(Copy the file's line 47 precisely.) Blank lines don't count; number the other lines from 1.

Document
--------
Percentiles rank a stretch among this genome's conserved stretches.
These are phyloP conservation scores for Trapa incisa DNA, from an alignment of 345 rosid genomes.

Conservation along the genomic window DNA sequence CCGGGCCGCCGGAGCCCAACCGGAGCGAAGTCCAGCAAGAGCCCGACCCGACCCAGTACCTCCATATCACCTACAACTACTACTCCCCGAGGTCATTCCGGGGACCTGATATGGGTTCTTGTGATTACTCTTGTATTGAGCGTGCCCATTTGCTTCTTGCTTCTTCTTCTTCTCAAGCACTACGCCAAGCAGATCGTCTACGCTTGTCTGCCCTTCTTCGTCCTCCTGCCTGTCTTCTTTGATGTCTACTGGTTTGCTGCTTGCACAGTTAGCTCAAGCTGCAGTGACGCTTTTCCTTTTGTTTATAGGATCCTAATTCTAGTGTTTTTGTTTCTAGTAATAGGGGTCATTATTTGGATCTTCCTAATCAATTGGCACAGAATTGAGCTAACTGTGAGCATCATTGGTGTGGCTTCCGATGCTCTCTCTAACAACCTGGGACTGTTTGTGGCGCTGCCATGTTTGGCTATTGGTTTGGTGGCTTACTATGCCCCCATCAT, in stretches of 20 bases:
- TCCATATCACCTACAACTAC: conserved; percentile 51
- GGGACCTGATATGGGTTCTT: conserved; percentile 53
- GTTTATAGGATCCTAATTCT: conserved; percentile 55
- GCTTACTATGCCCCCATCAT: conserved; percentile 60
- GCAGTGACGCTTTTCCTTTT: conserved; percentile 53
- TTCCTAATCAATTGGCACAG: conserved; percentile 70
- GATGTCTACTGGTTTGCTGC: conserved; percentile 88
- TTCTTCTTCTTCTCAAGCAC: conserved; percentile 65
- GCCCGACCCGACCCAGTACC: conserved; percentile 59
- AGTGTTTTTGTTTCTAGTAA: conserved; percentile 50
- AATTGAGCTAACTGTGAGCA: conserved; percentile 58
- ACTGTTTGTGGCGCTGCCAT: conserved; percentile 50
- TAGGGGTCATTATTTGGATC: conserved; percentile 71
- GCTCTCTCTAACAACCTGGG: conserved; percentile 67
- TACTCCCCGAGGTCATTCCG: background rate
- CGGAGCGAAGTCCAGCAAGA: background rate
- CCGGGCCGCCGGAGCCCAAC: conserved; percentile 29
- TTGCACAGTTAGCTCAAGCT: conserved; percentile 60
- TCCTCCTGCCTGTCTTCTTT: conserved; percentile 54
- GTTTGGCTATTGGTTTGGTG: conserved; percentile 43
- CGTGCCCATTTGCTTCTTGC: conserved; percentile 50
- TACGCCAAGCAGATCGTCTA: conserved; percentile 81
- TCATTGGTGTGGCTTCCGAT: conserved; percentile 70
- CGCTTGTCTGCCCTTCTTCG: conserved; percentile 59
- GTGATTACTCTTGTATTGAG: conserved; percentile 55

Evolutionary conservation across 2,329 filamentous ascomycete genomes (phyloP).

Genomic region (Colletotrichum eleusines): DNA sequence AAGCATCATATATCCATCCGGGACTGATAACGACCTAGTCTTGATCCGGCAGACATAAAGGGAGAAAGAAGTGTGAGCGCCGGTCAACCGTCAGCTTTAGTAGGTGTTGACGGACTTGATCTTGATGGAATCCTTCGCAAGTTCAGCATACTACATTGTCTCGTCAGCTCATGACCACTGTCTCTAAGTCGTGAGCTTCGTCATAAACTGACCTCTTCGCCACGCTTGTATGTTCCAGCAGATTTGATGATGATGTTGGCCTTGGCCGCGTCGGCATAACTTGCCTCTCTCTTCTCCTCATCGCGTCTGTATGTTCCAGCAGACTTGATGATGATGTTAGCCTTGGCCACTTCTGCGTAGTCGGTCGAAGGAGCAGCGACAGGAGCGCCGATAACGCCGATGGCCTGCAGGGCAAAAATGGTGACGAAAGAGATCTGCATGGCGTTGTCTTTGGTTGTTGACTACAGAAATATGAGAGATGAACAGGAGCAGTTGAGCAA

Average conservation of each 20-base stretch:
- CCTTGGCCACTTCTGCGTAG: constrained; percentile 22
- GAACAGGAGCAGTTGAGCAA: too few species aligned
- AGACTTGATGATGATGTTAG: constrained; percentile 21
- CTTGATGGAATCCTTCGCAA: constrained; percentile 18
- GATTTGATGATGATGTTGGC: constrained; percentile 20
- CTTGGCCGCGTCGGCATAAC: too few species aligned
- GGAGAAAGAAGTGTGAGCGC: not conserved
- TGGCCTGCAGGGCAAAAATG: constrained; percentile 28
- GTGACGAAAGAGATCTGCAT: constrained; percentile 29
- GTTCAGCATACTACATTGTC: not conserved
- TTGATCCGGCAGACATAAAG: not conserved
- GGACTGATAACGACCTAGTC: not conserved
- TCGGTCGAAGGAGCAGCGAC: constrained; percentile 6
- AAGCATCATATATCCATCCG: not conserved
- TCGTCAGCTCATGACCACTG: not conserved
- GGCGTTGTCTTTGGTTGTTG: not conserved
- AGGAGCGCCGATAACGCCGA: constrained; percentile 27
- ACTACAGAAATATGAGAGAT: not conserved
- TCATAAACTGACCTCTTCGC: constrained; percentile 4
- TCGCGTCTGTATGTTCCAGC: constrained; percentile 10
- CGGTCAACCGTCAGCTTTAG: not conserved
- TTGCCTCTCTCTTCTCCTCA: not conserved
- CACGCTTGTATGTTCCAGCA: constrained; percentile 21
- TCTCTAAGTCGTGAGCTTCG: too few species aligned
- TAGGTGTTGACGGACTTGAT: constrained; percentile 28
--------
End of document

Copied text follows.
- GGCGTTGTCTTTGGTTGTTG: not conserved